Sudan enters third day of polling

Man checks voter lists

Voters in Sudan are back at the polling stations on the third day of voting in the Sudanese referendum. They are deciding whether northern and southern Sudan should be split into two separate countries. The vote was mandated by the Sudanese peace agreement of 2005, which called for democratic governance country wide and an end to the civil war. UN mission spokesperson Kouider Zerrouk told UN Radio’s Gerry Adams that the polling centers continue to be violence-free:

Duration: 2’24″

Zerrouk: Well, today the mood is I would say the same as the first day. It’s calm, it’s quiet and it’s peaceful. There is no security incident in southern Sudan in all the polling centers and all over the places where the referendum is taking place – even in the north and outside the country. So it’s a positive and conducive environment and it’s going well and smooth.

Adams: I understand that we need 60 percent to make it valid. Is that right?

Zerrouk: That’s correct. Of course this vote has a very important and significant meaning because as you know it is a referendum and they may decide to choose independence and that’s why this vote has a very important significance for sourthern Sudanese. They need 60 percent and the decision whether it’s unity or separation, it will have to be 60 percent plus one vote.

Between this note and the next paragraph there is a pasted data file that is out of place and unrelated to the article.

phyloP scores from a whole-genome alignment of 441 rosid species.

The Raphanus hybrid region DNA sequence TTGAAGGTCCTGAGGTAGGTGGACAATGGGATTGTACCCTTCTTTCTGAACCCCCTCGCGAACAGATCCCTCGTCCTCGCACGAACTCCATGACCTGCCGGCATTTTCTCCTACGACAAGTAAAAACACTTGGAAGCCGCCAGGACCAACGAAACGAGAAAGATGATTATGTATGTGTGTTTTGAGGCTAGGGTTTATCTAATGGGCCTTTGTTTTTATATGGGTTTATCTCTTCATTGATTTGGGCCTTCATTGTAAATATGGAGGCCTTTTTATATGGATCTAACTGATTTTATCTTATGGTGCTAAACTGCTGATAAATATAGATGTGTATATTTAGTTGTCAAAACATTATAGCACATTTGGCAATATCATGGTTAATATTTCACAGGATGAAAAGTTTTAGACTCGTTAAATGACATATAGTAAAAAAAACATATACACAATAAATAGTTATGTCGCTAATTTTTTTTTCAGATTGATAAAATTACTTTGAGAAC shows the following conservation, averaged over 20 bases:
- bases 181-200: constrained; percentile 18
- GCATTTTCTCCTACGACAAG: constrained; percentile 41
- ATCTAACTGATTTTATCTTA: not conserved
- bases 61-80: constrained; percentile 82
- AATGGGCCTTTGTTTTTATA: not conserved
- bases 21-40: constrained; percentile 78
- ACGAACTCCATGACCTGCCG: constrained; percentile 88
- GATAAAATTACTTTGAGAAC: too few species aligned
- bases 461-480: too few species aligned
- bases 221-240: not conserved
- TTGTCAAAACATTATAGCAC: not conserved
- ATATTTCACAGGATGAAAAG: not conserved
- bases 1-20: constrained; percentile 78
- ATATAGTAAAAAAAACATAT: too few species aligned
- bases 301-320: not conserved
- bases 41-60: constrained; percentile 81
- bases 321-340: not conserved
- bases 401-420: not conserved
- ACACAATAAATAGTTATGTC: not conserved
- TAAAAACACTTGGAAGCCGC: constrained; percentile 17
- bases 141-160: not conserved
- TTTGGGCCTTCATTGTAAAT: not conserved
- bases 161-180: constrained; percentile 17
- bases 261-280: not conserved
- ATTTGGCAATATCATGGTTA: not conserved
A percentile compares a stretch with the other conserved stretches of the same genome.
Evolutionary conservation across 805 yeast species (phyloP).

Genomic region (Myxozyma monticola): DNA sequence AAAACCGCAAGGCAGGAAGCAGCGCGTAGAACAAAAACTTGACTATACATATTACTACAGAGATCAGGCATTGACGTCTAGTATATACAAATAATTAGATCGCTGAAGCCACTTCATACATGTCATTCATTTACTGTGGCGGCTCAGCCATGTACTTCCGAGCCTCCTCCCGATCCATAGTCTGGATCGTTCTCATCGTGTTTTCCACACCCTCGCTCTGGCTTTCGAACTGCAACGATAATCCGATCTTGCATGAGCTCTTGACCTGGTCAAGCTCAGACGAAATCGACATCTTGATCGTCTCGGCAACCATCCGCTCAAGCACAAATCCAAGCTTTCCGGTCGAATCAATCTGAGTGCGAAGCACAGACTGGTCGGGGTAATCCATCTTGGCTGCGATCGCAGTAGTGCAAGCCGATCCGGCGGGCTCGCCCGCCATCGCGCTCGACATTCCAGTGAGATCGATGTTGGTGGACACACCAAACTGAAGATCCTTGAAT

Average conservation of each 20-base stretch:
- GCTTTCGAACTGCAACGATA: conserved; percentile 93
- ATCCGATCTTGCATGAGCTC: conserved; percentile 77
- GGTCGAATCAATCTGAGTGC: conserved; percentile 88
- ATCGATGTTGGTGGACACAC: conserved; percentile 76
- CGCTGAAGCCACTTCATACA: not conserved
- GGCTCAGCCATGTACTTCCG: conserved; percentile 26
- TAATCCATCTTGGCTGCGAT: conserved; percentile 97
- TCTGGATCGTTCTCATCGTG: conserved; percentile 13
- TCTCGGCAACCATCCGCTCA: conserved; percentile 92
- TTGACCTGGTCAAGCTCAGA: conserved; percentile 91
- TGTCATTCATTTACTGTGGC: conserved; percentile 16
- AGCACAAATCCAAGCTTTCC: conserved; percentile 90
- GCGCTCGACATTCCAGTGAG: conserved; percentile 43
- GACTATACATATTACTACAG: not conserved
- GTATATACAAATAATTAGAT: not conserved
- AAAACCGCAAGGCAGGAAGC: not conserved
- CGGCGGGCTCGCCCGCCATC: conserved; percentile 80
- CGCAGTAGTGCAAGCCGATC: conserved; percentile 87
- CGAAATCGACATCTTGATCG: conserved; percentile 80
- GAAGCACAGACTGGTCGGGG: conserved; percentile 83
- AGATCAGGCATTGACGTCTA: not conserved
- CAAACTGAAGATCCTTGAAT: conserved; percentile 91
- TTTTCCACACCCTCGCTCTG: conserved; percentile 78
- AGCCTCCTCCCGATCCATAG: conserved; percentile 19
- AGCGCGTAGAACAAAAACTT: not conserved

Adams: What percentage of people have voted so far if you know?

Zerrouk: We don’t know because as you know, the mission is not mandated to observe, it’s not mandated to even talk about the percentage. SEGUE

Adams: What is the mission’s role in this referendum, then?

Zerrouk: The mission as far as the mandate of the Security Council [is concerned] has a very clear and specific role, which is providing logistical support and technical assistance to the Southern Sudan Referendum Commission and also the Southern Sudan Referendum Bureau. Here in Juba we have been training for instance more than 40 thousand police in the south and also in the north and also we have been transport facilities to transport all the registration material as well as the voting material.

Adams: Many people have worked long and hard for this election to take place in a non-violent atmosphere. Have you noticed or has there been any report of violence?

Zerrouk: No. Violence related to the referendum itself no. And as I said, it has been, since the first day extremely quite and calm and good.

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